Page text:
Every time I visit the doctor, when I check in at the front desk I am asked to confirm that I haven’t changed my mailing address or insurance since my last visit.  Then I scrawl my signature beside the X so that the office can bill my insurance for me (which I appreciate, since I’m old enough to remember paying cash at the doctor’s office and then submitting the bill to my insurance for reimbursement).

There are a bunch of teeny-tiny letters near the signature X.  Did you ever take a magnifying glass to read that fine print?  It authorizes your doctor to disclose whatever information the insurance company wants.

Just when I had read enough medblogs lauding patient privacy that I almost believed that I could tell my doctor anything and have it remain confidential, we were in a wreck.  When I saw my doctor about our MVA, he included a copy of his chart notes along with his bill to the auto insurance company.  If he only submits a bill, the insurance company asks for more details.  That makes extra work for his staff.  He gets paid quicker if he just sends everything at once.  I’m a big fan of efficiency.*

Since the auto insurer (just like the medical insurer) required me to sign a waiver, it’s perfectly legal for the doctor to send information to them.  I don’t object to my doctor doing what he needs to do to get paid.  I object to the waiver.  This waiver goes way overboard.  The auto insurer doesn’t only want access to visits pertaining to the accident; they want access to all my medical records.  In fact, I had to sign that waiver TWICE!  Once for the adjuster who handles medical bills, and once for the adjuster who handles injury claims.  I don’t even want a monetary settlement, but they keep saying that I’m entitled to one.  And now the other driver’s insurer wants me to sign a waiver so that they can look at my medical records, too.  Look, just pay the bills related to the accident and I’ll be happy.  I’ve tried to keep costs down.  Leave my medical records alone.

Not only do I have two different auto insurers asking for my medical records, my medical insurer is taking a closer look.  Even though the hospital billed the auto insurer for my $14K visit to ER, they forgot to give that information to the x-ray people so the x-ray people billed my medical insurance.  Oops.  My medical insurer sent me a letter saying, “It looks like you were in an accident.” 

If you ever get one of those letters after a wreck, DO NOT RESPOND.**

Just call whoever issued the bill and give them the right billing info, or forward the bill to the auto insurer.  Trying to be straightforward and helpful, I did the wrong thing.  Never again.  Now my medical insurer thinks that every claim with my name on it is due to the wreck.  They have denied the lab’s claim for my routine bloodwork.  When I called to try to straighten that out, they said that a generic billing code was used – something about “unexplained pain”  – and they will need supporting information.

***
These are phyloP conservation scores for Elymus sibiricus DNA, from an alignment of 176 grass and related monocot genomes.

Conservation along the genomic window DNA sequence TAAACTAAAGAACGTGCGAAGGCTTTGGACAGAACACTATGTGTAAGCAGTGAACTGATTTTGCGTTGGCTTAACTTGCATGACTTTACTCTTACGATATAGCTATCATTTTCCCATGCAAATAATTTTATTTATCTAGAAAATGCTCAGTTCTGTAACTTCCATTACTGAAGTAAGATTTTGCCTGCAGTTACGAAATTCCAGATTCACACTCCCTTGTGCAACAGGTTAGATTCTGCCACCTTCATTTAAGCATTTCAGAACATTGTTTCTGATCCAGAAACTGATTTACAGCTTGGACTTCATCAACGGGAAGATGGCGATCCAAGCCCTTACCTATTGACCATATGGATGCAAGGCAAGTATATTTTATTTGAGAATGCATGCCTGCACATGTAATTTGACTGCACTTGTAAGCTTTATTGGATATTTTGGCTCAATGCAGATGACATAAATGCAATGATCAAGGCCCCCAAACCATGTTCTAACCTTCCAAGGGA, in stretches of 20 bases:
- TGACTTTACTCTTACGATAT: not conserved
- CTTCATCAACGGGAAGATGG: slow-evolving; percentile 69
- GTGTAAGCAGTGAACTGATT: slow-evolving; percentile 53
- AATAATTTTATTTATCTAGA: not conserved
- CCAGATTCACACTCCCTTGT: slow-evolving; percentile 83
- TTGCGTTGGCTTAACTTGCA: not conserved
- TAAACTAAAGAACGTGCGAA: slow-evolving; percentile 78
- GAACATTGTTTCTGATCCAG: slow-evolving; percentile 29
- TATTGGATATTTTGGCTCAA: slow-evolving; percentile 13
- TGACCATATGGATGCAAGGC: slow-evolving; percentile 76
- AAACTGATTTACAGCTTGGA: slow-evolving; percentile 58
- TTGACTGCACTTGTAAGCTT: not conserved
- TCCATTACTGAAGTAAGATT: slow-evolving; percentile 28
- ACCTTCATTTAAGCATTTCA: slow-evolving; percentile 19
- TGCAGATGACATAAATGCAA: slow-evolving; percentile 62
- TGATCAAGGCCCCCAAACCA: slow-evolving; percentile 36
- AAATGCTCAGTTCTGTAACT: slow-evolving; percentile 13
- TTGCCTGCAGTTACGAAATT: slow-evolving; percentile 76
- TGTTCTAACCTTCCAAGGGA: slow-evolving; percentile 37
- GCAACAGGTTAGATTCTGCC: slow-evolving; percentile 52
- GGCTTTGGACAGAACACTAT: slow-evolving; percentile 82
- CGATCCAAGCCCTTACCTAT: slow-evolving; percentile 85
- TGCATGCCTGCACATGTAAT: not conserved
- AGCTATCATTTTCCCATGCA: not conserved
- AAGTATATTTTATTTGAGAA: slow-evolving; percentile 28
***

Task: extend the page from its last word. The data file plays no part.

So, because I was in a car wreck through no fault of my own (I was a passenger!), now my rheumatologist and podiatrist have to release additional information to my insurance company.  Neither doctor has been paid for my August appointments.  Or my September appointments.  And the lab isn’t getting paid.  I hate for people to not get paid in a timely manner.  And I have three more appointments in the upcoming week.

There’s no such thing as patient-doctor confidentiality.  Insurance companies have been invading people’s privacy for years.

Think it couldn’t get any worse?  Now the government wants in.  Big Brother  is here.


*I’ve seen my doctor’s chart notes.  They’re amazingly generic.  He must keep separate pages with his thoughts, things to keep an eye on in the future, etc., somewhere else.  I’ve seen him flip pages to find the information that jogs his memory; he can pull up stuff from years ago when there’s nothing about it in the chart notes.  Part of me is really curious what kinds of things he’s writing “for his eyes only” and part of me is kinda glad he has this system.  That might be a tiny bit of privacy if his staff selects pages to be mailed.  If an auditor sits down with the entire chart, there’s no privacy at all.

**Just my opinion. Not legal advice.  Not medical advice.


3 thoughts on “Confidentiality

  1. Unfortunately this is the method now used to find insurance fraud. With all the talking heads grandstanding against medical fraud and waste as a way to save American Medicine I’m afraid the result may be hassling doctors and patients with more mountains of paperwork and bureaucratic road blocks.

    I’m against fraud as much as the next guy, but the main way insurance seems to police the system is to assume everyone is guilty until proven otherwise.

    • sigh So it will get worse instead of better. I’m really starting to think the solution is less insurance company involvement, less government, more education.

      Welcome back. Hope your vacation was good.

  2. Pingback: Ack! « ∞ itis

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